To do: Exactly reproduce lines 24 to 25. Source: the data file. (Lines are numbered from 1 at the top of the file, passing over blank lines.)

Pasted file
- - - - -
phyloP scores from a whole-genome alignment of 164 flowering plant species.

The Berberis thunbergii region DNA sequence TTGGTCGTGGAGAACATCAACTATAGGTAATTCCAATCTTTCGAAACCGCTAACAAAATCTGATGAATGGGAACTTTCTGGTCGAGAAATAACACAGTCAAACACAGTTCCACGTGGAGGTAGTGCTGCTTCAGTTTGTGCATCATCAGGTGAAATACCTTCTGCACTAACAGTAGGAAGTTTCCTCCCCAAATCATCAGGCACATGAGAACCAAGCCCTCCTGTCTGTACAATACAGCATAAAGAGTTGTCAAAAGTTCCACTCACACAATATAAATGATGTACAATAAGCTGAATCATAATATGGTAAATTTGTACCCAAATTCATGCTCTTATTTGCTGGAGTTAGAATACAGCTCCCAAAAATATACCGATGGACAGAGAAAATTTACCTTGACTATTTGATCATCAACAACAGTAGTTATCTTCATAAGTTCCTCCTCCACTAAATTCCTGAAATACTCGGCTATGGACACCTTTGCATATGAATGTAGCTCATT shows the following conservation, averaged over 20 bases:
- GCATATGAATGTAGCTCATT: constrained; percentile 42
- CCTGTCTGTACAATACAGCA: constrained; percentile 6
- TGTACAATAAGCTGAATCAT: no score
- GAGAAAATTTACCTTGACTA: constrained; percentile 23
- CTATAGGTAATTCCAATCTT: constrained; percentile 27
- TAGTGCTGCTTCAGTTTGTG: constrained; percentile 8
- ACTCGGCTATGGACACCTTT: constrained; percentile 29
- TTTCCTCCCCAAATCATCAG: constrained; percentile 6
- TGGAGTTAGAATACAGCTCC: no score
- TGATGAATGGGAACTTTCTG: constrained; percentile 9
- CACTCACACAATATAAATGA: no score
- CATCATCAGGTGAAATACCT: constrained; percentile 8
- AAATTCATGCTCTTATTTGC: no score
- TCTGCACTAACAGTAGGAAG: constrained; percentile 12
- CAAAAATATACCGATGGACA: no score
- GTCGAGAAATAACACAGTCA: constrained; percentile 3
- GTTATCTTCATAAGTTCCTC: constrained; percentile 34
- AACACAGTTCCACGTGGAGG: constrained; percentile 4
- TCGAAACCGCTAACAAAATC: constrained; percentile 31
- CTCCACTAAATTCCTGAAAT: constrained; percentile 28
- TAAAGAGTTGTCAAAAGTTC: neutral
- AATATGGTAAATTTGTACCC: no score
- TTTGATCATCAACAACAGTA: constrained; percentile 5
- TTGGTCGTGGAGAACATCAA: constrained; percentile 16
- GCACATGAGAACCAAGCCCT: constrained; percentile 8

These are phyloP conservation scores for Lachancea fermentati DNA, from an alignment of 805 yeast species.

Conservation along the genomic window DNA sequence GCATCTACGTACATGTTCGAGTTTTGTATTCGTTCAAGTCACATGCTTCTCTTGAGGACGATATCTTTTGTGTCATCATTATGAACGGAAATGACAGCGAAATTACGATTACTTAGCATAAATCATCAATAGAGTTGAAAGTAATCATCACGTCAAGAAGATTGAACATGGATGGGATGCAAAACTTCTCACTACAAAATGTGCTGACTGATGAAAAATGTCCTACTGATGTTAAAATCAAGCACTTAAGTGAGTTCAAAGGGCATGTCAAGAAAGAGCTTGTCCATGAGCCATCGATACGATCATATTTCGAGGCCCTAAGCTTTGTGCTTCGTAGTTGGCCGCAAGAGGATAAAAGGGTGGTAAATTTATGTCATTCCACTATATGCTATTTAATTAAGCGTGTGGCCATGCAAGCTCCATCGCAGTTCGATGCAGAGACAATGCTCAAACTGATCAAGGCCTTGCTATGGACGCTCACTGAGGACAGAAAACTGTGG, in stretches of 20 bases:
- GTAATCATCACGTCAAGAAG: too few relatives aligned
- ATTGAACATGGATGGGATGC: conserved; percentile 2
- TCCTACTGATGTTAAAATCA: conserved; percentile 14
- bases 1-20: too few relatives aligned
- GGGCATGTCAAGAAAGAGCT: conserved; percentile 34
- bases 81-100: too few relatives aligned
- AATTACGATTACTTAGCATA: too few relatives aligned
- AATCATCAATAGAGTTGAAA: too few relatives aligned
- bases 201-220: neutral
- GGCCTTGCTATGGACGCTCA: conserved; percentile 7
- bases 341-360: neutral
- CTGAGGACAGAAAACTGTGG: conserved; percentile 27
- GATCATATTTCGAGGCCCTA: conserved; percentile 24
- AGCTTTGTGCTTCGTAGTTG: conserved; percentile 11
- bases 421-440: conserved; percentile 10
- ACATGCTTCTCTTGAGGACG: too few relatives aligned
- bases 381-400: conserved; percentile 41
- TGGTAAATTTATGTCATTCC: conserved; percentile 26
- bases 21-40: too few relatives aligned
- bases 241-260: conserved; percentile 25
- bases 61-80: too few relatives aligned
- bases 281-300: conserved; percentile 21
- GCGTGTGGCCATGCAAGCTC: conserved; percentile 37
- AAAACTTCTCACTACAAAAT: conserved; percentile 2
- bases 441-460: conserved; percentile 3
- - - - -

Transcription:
- AATATGGTAAATTTGTACCC: no score
- TTTGATCATCAACAACAGTA: constrained; percentile 5